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SMC Global Power to raise P15B from bond offer

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SMC Global Power Holdings Corp. intends to raise P15 billion from the issuance of fixed rate bonds to refinance debt.

In a statement over the weekend, Philippine Rating Services Corp. (PhilRatings) said it assigned SMC Global Power a PRS Aaa rating for its proposed bond offering, which represents the last tranche of its three-year shelf registration of up to P35 billion.

PRS Aaa is the highest credit rating under the local debt watcher’s long-term issue credit rating scale. This indicates that SMC Global Power has an “extremely strong” capacity to meet its financial obligations.

The proposed bonds were also given a stable outlook, which means that the rating is unlikely to change in the next 12 months.

The power generation arm of diversified conglomerate San Miguel Corp. (SMC) has so far issued P20 billion worth of bonds from its shelf registration program, with P15 billion issued in July 2016 and P20 billion last December. Both outstanding issuances retained their PRS Aaa rating.

In coming up with the ratings, PhilRatings took into account SMC Global Power’s market position, support from SMC, stable earnings and cash flows, as well as its capacity to expand.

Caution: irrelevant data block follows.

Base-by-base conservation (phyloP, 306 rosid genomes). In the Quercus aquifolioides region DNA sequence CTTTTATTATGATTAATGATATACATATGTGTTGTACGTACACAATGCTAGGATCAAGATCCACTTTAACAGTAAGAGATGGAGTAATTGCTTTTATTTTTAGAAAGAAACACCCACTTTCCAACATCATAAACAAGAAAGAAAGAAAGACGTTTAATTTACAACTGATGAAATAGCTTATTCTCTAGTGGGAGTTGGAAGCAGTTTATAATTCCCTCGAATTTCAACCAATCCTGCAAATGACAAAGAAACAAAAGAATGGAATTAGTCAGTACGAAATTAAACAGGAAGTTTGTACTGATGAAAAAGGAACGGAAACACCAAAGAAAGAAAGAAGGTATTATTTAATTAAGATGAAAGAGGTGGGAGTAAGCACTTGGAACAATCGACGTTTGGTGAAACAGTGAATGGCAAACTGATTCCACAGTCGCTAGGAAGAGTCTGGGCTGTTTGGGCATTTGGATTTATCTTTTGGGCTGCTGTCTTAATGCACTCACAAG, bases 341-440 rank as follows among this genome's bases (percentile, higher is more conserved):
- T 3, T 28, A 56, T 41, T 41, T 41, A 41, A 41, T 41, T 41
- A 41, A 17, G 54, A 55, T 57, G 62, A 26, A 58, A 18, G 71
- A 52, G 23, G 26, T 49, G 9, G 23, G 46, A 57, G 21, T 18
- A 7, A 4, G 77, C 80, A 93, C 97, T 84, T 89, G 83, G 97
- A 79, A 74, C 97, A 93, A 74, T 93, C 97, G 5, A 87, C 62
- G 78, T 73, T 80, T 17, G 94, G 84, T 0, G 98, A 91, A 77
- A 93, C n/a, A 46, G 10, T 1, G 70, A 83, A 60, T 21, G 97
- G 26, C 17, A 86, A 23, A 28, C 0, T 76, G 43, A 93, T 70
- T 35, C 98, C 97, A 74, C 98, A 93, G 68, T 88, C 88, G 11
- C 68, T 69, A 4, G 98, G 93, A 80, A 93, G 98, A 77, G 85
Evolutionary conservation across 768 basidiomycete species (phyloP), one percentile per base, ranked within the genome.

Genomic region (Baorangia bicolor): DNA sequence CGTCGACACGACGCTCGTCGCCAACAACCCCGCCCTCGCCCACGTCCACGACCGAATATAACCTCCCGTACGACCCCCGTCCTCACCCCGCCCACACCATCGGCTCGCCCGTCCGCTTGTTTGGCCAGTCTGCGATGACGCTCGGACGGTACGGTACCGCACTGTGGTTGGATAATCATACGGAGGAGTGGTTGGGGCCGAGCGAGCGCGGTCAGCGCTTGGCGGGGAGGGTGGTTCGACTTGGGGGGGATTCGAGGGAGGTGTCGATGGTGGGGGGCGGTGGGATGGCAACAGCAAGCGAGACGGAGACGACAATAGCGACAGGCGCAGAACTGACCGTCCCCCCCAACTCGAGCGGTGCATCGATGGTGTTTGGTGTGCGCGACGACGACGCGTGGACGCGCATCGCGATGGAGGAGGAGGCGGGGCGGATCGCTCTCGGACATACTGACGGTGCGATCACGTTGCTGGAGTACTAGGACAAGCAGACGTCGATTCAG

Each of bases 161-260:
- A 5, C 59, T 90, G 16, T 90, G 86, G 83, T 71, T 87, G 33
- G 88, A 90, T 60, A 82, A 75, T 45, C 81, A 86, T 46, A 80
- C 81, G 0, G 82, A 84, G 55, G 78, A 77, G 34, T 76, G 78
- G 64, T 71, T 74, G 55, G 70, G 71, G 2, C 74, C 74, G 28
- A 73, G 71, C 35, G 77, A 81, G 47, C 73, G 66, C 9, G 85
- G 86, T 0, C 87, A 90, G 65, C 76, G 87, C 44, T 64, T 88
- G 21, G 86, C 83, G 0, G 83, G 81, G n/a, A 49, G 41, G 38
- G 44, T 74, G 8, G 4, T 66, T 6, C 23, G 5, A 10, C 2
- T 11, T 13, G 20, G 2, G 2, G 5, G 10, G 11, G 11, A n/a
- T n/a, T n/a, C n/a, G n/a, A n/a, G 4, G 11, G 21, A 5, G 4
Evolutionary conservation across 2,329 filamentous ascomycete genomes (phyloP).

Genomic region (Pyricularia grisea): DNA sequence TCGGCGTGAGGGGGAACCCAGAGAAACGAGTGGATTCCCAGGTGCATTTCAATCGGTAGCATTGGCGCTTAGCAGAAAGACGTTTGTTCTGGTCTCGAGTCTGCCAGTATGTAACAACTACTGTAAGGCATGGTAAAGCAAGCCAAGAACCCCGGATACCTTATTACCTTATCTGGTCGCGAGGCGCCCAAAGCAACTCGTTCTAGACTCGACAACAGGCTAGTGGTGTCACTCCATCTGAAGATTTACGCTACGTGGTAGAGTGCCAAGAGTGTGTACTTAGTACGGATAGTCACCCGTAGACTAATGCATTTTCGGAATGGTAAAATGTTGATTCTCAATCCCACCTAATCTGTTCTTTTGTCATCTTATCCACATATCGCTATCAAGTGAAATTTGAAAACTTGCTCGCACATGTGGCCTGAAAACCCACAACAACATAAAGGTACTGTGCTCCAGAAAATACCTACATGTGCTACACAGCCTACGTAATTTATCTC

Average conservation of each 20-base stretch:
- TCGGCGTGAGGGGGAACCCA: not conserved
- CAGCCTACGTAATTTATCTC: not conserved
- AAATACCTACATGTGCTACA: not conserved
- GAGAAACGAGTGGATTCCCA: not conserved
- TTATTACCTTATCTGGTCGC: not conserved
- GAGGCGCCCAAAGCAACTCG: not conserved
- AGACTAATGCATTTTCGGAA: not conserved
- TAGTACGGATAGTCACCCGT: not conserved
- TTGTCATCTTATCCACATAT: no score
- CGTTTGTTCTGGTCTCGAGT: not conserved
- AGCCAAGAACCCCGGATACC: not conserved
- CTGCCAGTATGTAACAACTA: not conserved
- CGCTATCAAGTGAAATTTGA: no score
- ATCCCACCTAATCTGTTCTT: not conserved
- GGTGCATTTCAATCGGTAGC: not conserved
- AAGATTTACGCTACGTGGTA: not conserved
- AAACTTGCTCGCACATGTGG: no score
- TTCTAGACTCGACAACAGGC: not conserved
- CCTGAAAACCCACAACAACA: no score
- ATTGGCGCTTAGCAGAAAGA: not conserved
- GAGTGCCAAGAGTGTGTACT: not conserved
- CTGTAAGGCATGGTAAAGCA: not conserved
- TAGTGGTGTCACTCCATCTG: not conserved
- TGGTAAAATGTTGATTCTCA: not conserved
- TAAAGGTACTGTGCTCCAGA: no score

“SMC Global Power benefits from the extensive network, keen understanding of the Philippine economy and management expertise of SMC. Furthermore, SMC provides management and support services to SMC Global Power, in areas such as human resources, corporate affairs, legal, finance, treasury and other functions,” the debt watcher said.

SMC Global Power currently has a combined capacity of 4,153 megawatts (MW), sourced from a diversified mix of fuel supply including natural gas, coal, and hydropower. Its existing portfolio includes the 218-MW Angat Hydroelectric Power Plant, the 450-MW greenfield power plant in Limay, Bataan, the 300-MW greenfield power plant in Malita, Davao, and the 640-MW Masinloc power plant in Zambales.

It also acts as the Independent Power Producer Administrator (IPPA) for the Sual, Ilijan, and San Roque power plants.

The company’s combined capacity comprises 19% of the power supply in the National Grid, 25% of the Luzon grid, and 9% of the Mindanao grid.

“SMC Global Power is well-positioned to take advantage of the robust electricity demand outlook, in line with the country’s continuing economic growth. SMC Global Power’s existing capacity is still below the power market share limitations set by the Energy Regulatory Commission, giving the company enough room for portfolio expansion,” according to PhilRatings.

The debt watcher also noted it will be monitoring the legal dispute between SMC Global Power’s subsidiary, South Premier Power Corp. and the Power Sector Assets and Liabilities Management Corp. on the Ilijan IPPA agreement. The two parties have differing interpretations on certain provisions on generation payments from the facility.

The case is now pending with the Court of Appeals.

“Amidst the ongoing dispute, SPPC continues to be the IPPA of the Ilijan power plant. PhilRatings shall continue to monitor developments in relation to this case and its subsequent resolution,” it said. — Arra B. Francia